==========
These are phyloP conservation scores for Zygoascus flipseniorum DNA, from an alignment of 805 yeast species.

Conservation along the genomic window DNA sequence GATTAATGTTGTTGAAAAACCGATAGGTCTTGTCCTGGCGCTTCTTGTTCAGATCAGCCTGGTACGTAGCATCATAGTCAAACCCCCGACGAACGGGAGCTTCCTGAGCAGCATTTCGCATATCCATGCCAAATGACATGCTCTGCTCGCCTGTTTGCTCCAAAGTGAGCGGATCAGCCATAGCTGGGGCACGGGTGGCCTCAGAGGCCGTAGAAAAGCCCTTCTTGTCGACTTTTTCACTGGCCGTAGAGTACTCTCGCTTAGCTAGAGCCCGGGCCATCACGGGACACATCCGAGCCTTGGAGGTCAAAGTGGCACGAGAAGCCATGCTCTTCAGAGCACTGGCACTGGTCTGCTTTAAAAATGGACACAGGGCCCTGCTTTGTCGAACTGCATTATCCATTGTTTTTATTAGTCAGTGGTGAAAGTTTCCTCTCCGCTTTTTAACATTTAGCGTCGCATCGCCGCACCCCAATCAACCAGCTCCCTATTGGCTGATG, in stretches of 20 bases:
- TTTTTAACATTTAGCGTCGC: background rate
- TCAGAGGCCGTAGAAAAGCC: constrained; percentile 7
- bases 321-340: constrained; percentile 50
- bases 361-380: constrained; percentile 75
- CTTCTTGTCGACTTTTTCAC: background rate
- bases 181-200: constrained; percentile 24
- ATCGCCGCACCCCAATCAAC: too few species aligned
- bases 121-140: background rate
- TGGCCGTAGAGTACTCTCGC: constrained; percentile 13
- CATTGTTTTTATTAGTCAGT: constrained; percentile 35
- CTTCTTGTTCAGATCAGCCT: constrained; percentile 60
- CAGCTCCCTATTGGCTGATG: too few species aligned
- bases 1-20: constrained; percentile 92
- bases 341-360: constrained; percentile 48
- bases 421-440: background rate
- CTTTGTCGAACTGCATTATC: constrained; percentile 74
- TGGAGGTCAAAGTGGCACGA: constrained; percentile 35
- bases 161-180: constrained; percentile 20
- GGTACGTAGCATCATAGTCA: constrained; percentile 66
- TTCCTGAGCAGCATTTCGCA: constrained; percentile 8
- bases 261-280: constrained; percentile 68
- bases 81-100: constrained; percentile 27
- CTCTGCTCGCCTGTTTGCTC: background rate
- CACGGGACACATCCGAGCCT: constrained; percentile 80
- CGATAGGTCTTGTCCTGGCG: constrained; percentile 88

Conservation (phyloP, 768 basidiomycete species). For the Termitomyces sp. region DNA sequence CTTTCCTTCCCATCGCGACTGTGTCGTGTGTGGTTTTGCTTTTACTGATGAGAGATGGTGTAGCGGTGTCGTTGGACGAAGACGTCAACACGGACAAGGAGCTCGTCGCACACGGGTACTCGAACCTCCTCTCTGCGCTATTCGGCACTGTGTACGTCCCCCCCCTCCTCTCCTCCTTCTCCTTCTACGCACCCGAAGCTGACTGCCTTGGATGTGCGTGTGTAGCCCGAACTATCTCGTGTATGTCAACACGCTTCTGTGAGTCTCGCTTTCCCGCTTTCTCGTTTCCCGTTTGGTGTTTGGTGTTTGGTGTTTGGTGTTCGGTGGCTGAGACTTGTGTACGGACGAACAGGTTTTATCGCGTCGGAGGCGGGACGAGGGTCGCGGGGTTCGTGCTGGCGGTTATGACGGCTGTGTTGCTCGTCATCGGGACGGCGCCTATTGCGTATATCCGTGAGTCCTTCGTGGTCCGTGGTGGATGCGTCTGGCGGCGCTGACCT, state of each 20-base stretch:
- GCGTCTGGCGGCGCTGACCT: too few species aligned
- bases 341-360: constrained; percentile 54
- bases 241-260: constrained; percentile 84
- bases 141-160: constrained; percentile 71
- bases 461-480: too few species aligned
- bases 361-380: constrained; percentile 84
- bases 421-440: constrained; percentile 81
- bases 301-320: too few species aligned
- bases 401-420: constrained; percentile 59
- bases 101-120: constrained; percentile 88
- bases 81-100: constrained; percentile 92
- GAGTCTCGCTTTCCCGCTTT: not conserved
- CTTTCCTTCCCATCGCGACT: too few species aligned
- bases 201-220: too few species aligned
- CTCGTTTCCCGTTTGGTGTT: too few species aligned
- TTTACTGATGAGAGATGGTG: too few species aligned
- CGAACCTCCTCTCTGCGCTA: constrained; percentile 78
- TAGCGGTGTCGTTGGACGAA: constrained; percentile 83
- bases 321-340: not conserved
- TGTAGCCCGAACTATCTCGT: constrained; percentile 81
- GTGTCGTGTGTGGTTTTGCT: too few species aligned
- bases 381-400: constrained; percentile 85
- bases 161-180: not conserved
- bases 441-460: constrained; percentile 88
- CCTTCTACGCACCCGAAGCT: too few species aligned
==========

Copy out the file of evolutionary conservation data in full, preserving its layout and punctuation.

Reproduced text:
These are phyloP conservation scores for Zygoascus flipseniorum DNA, from an alignment of 805 yeast species.

Conservation along the genomic window DNA sequence GATTAATGTTGTTGAAAAACCGATAGGTCTTGTCCTGGCGCTTCTTGTTCAGATCAGCCTGGTACGTAGCATCATAGTCAAACCCCCGACGAACGGGAGCTTCCTGAGCAGCATTTCGCATATCCATGCCAAATGACATGCTCTGCTCGCCTGTTTGCTCCAAAGTGAGCGGATCAGCCATAGCTGGGGCACGGGTGGCCTCAGAGGCCGTAGAAAAGCCCTTCTTGTCGACTTTTTCACTGGCCGTAGAGTACTCTCGCTTAGCTAGAGCCCGGGCCATCACGGGACACATCCGAGCCTTGGAGGTCAAAGTGGCACGAGAAGCCATGCTCTTCAGAGCACTGGCACTGGTCTGCTTTAAAAATGGACACAGGGCCCTGCTTTGTCGAACTGCATTATCCATTGTTTTTATTAGTCAGTGGTGAAAGTTTCCTCTCCGCTTTTTAACATTTAGCGTCGCATCGCCGCACCCCAATCAACCAGCTCCCTATTGGCTGATG, in stretches of 20 bases:
- TTTTTAACATTTAGCGTCGC: background rate
- TCAGAGGCCGTAGAAAAGCC: constrained; percentile 7
- bases 321-340: constrained; percentile 50
- bases 361-380: constrained; percentile 75
- CTTCTTGTCGACTTTTTCAC: background rate
- bases 181-200: constrained; percentile 24
- ATCGCCGCACCCCAATCAAC: too few species aligned
- bases 121-140: background rate
- TGGCCGTAGAGTACTCTCGC: constrained; percentile 13
- CATTGTTTTTATTAGTCAGT: constrained; percentile 35
- CTTCTTGTTCAGATCAGCCT: constrained; percentile 60
- CAGCTCCCTATTGGCTGATG: too few species aligned
- bases 1-20: constrained; percentile 92
- bases 341-360: constrained; percentile 48
- bases 421-440: background rate
- CTTTGTCGAACTGCATTATC: constrained; percentile 74
- TGGAGGTCAAAGTGGCACGA: constrained; percentile 35
- bases 161-180: constrained; percentile 20
- GGTACGTAGCATCATAGTCA: constrained; percentile 66
- TTCCTGAGCAGCATTTCGCA: constrained; percentile 8
- bases 261-280: constrained; percentile 68
- bases 81-100: constrained; percentile 27
- CTCTGCTCGCCTGTTTGCTC: background rate
- CACGGGACACATCCGAGCCT: constrained; percentile 80
- CGATAGGTCTTGTCCTGGCG: constrained; percentile 88

Conservation (phyloP, 768 basidiomycete species). For the Termitomyces sp. region DNA sequence CTTTCCTTCCCATCGCGACTGTGTCGTGTGTGGTTTTGCTTTTACTGATGAGAGATGGTGTAGCGGTGTCGTTGGACGAAGACGTCAACACGGACAAGGAGCTCGTCGCACACGGGTACTCGAACCTCCTCTCTGCGCTATTCGGCACTGTGTACGTCCCCCCCCTCCTCTCCTCCTTCTCCTTCTACGCACCCGAAGCTGACTGCCTTGGATGTGCGTGTGTAGCCCGAACTATCTCGTGTATGTCAACACGCTTCTGTGAGTCTCGCTTTCCCGCTTTCTCGTTTCCCGTTTGGTGTTTGGTGTTTGGTGTTTGGTGTTCGGTGGCTGAGACTTGTGTACGGACGAACAGGTTTTATCGCGTCGGAGGCGGGACGAGGGTCGCGGGGTTCGTGCTGGCGGTTATGACGGCTGTGTTGCTCGTCATCGGGACGGCGCCTATTGCGTATATCCGTGAGTCCTTCGTGGTCCGTGGTGGATGCGTCTGGCGGCGCTGACCT, state of each 20-base stretch:
- GCGTCTGGCGGCGCTGACCT: too few species aligned
- bases 341-360: constrained; percentile 54
- bases 241-260: constrained; percentile 84
- bases 141-160: constrained; percentile 71
- bases 461-480: too few species aligned
- bases 361-380: constrained; percentile 84
- bases 421-440: constrained; percentile 81
- bases 301-320: too few species aligned
- bases 401-420: constrained; percentile 59
- bases 101-120: constrained; percentile 88
- bases 81-100: constrained; percentile 92
- GAGTCTCGCTTTCCCGCTTT: not conserved
- CTTTCCTTCCCATCGCGACT: too few species aligned
- bases 201-220: too few species aligned
- CTCGTTTCCCGTTTGGTGTT: too few species aligned
- TTTACTGATGAGAGATGGTG: too few species aligned
- CGAACCTCCTCTCTGCGCTA: constrained; percentile 78
- TAGCGGTGTCGTTGGACGAA: constrained; percentile 83
- bases 321-340: not conserved
- TGTAGCCCGAACTATCTCGT: constrained; percentile 81
- GTGTCGTGTGTGGTTTTGCT: too few species aligned
- bases 381-400: constrained; percentile 85
- bases 161-180: not conserved
- bases 441-460: constrained; percentile 88
- CCTTCTACGCACCCGAAGCT: too few species aligned